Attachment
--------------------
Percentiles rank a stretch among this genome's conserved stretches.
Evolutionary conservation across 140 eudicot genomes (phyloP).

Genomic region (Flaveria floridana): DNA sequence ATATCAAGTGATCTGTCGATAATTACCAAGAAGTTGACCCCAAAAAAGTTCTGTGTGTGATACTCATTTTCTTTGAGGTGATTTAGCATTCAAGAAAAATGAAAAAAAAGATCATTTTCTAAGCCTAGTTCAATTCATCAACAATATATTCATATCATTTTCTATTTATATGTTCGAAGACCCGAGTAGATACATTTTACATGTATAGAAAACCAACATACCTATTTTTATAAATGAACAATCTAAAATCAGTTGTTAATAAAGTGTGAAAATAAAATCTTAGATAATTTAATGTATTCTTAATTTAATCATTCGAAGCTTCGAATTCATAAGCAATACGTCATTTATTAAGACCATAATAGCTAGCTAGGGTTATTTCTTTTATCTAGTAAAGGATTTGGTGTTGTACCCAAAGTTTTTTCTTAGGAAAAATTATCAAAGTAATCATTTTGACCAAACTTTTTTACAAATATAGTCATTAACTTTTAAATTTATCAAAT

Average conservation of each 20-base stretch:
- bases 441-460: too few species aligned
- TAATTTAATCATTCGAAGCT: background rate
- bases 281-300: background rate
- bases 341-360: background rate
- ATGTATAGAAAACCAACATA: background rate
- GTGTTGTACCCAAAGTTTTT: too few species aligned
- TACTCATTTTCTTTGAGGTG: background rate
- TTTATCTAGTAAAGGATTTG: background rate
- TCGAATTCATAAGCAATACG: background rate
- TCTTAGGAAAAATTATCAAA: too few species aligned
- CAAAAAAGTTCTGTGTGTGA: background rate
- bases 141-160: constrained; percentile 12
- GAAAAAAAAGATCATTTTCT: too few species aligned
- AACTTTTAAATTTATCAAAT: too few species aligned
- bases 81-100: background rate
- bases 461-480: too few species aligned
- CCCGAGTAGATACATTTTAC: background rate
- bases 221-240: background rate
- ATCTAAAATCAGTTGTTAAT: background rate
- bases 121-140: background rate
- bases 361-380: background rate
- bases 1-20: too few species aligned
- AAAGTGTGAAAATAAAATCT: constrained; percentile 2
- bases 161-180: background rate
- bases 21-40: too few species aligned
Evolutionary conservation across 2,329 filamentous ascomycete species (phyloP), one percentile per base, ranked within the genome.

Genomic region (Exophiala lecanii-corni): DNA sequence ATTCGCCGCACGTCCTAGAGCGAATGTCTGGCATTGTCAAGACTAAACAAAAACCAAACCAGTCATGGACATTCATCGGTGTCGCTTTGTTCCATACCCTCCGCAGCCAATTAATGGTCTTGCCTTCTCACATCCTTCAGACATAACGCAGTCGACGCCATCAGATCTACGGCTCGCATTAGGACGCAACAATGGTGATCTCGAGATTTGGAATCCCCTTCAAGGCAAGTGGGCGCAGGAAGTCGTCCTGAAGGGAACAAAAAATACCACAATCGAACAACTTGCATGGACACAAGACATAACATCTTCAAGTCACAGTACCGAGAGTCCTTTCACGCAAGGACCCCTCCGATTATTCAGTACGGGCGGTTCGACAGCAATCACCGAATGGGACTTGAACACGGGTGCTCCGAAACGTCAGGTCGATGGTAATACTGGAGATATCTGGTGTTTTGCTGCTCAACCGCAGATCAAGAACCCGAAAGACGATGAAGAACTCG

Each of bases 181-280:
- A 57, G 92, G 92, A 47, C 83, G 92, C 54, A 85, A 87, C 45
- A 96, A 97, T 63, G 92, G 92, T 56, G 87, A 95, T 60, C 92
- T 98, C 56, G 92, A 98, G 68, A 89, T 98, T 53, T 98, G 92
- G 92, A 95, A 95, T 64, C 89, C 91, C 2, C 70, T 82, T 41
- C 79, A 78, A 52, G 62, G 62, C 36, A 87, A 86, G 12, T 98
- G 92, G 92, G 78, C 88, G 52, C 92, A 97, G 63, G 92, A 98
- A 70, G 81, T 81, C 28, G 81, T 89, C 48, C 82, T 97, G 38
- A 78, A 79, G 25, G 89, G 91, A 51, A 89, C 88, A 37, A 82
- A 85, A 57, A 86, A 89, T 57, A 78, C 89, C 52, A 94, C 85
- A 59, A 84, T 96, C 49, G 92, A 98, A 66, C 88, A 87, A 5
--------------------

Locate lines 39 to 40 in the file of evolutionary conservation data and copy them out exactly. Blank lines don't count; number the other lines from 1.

- A 70, G 81, T 81, C 28, G 81, T 89, C 48, C 82, T 97, G 38
- A 78, A 79, G 25, G 89, G 91, A 51, A 89, C 88, A 37, A 82